If there’s anything you should know about the black market trade in these imperiled mammals, this is it.

With at least one pangolin being killed every hour of every day throughout their Asiatic range, this elusive creature has become the most commonly smuggled mammal in Southeast Asia. The extent of illegal pangolin trade is shocking and experts say the two most endangered species could go extinct within ten years, if current trends continue.

Here are eight things everyone needs know about the burgeoning black market pangolin trade.

  1. The demand for pangolins and their body parts stems almost exclusively from East and Southeast Asia, mainly from China and Vietnam.
  2. Pangolin flesh is consumed as a delicacy, while their scales, blood, and fetuses are used to make traditional Chinese medicines. These concoctions are used superstitiously to treat a number of health issues; for example, to reduce swelling, improve liver function, boost weight loss, stimulate blood circulation, increase fertility, and to enhance lactation in breast-feeding women. Stuffed pangolins are also sold as souvenirs and ornamental displays, and their skin and scales are sometimes used to make fashion accessories.
  3. There is no scientific evidence to support the medicinal claims surrounding the use of pangolin scales or body parts. In fact, the scales—which are one of the most sought after parts of the animal—are composed of keratin, the same protein that makes up our own hair and nails, horse hooves, and rhino horn. Scientific studies on rhino horn have repeatedly proven it to be void of any medicinal properties, which suggests the same is true of pangolin scales.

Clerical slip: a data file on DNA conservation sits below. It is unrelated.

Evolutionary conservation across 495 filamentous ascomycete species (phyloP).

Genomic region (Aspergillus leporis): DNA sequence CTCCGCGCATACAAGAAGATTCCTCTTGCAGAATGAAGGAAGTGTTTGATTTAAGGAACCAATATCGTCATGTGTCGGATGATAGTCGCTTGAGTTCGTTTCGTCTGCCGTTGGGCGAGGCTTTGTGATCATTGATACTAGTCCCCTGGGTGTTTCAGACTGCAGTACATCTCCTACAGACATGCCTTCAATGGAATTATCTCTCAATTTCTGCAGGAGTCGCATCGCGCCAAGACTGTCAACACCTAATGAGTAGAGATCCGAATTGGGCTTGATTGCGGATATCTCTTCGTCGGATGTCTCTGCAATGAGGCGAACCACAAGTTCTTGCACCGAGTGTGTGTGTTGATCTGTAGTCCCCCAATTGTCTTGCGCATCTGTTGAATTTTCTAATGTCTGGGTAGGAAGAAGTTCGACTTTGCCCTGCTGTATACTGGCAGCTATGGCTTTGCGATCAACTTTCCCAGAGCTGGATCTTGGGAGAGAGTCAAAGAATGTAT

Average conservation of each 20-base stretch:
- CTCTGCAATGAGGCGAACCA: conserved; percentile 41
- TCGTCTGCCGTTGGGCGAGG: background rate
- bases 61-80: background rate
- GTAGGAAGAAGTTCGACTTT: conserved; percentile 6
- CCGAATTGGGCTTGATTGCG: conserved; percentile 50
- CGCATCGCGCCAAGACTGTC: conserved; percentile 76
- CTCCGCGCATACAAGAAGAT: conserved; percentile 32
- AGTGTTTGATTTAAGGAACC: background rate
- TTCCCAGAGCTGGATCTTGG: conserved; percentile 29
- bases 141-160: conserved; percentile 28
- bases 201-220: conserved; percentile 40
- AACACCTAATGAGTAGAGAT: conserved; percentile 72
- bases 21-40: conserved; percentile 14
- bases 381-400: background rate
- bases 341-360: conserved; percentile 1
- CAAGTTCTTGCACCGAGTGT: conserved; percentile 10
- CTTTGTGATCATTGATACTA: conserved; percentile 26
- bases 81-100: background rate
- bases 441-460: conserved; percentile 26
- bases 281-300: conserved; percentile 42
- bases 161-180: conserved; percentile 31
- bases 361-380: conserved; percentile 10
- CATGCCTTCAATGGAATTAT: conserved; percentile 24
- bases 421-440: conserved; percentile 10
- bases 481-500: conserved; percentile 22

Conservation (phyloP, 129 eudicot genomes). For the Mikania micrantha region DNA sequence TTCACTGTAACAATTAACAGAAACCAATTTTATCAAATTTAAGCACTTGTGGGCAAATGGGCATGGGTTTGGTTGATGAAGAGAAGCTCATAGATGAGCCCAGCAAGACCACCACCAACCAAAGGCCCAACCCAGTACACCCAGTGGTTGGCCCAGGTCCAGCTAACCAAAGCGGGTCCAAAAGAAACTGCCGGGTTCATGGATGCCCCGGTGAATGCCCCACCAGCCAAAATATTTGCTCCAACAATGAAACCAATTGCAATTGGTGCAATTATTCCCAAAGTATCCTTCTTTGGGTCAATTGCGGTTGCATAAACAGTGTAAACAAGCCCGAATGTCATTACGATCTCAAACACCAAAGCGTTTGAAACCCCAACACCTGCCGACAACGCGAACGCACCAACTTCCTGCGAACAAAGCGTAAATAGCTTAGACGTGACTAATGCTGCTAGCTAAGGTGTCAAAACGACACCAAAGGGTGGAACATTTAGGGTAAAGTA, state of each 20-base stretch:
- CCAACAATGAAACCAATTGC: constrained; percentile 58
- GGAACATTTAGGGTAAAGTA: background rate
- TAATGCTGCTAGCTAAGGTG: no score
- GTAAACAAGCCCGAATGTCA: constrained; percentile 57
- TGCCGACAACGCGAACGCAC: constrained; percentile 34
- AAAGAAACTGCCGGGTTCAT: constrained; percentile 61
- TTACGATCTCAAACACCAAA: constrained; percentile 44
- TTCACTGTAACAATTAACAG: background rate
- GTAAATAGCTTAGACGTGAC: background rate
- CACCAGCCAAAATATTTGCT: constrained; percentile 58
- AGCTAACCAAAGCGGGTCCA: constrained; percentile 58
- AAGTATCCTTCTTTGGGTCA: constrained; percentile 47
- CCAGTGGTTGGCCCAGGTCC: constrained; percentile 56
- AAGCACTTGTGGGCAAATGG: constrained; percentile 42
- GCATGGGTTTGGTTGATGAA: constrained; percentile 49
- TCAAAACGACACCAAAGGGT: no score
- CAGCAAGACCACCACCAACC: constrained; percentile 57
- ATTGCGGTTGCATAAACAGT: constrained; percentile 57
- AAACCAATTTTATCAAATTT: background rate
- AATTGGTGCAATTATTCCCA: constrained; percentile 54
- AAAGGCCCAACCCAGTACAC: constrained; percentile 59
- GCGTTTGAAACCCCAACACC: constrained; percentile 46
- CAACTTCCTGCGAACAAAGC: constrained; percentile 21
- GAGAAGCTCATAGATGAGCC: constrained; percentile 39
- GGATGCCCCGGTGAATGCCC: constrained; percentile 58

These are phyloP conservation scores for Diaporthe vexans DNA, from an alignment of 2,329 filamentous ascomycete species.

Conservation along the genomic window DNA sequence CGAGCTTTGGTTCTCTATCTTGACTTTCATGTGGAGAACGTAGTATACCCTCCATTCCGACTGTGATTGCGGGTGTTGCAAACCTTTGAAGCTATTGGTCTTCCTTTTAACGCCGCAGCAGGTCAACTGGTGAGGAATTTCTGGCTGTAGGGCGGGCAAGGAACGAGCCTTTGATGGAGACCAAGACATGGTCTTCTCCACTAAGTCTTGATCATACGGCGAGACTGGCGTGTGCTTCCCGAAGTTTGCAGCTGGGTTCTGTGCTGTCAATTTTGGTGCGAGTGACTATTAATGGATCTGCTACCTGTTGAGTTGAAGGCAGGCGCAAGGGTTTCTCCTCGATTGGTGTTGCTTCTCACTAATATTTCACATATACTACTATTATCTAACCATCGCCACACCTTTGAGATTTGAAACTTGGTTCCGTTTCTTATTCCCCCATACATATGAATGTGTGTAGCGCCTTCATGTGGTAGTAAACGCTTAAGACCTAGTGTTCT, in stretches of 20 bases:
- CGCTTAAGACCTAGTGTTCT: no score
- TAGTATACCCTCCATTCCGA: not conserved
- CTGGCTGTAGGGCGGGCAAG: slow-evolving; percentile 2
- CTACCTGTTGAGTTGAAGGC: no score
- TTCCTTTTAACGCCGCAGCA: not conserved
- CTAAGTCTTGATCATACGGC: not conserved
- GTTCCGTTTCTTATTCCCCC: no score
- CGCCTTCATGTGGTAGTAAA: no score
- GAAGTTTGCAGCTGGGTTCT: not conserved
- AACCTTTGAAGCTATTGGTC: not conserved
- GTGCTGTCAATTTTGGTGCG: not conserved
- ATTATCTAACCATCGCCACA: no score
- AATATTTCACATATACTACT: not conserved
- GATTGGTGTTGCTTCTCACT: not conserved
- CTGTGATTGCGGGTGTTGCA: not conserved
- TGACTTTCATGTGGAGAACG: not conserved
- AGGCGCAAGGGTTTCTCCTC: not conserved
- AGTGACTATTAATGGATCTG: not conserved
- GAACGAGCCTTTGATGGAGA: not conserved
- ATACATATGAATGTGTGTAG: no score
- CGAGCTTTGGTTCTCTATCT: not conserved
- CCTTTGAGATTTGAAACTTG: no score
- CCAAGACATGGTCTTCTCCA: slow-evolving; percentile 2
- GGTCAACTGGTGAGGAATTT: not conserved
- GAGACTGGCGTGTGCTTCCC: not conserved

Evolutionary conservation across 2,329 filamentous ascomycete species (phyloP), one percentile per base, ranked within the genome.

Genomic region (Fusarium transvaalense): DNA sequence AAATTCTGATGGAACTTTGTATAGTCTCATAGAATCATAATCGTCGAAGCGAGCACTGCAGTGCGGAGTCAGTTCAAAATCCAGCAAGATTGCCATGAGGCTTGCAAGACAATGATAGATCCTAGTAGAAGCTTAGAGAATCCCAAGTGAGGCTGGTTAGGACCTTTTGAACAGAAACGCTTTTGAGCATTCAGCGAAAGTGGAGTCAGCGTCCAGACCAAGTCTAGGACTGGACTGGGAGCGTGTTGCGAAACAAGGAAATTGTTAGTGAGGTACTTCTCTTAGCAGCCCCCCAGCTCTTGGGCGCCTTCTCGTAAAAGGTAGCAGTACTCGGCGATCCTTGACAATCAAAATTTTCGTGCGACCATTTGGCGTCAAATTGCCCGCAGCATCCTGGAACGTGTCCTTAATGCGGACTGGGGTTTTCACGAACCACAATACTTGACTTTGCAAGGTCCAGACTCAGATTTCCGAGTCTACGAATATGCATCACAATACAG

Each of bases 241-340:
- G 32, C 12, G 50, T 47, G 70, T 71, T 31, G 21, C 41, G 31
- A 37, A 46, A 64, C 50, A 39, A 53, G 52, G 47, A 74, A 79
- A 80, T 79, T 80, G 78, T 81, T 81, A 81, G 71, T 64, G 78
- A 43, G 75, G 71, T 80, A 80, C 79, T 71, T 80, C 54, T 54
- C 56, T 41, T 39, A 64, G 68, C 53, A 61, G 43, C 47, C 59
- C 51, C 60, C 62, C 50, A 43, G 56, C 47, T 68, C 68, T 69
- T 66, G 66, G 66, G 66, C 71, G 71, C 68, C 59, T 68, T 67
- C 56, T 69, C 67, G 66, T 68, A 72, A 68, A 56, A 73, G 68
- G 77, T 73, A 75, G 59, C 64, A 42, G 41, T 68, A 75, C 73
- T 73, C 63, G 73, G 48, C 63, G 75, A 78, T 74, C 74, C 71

4. All eight species of pangolin are currently listed on the Convention on International Trade in Endangered Species (CITES) Appendix II, which means only limited trade is permitted. However, a zero annual export quota has been established for all Asian species, which means no individuals of these four species can be exported from any country in the world. Many countries have also established legislation to further protect these animals from poaching.
  5. Pangolins do not survive well in captivity, which means essentially all of these animals in the illegal trade have been sourced from the wild. This has devastating impacts for remaining populations.
  6. As with most illegal wildlife trade, organized crime syndicates have commercialized the exploitation of these animals and are the largest suppliers of this black market industry. As pangolins are fairly slow in reproduction, they are being harvested at rates far above that at which they are capable of replenishing their populations.
  7. All four Asian species are threatened with extinction. The Chinese and Sunda pangolins are listed as endangered, while the Indian and Malayan species are both classified as ‘Near Threatened’.
  8. There are, currently, no reliable estimates for population sizes, as their elusive, nocturnal nature challenges researchers’ ability to study them in their habitat. Basically, we have no firm idea of how many may remain in the wild, meaning the most endangered species may be perilously close to extinction.

Author: Sarah Pappin. Read more about Sarah here.

Article adapted from “Pangolins Poached at Rate of at Least One Per Hour in 2011” by Sarah Pappin, originally published 07/22/2011 on

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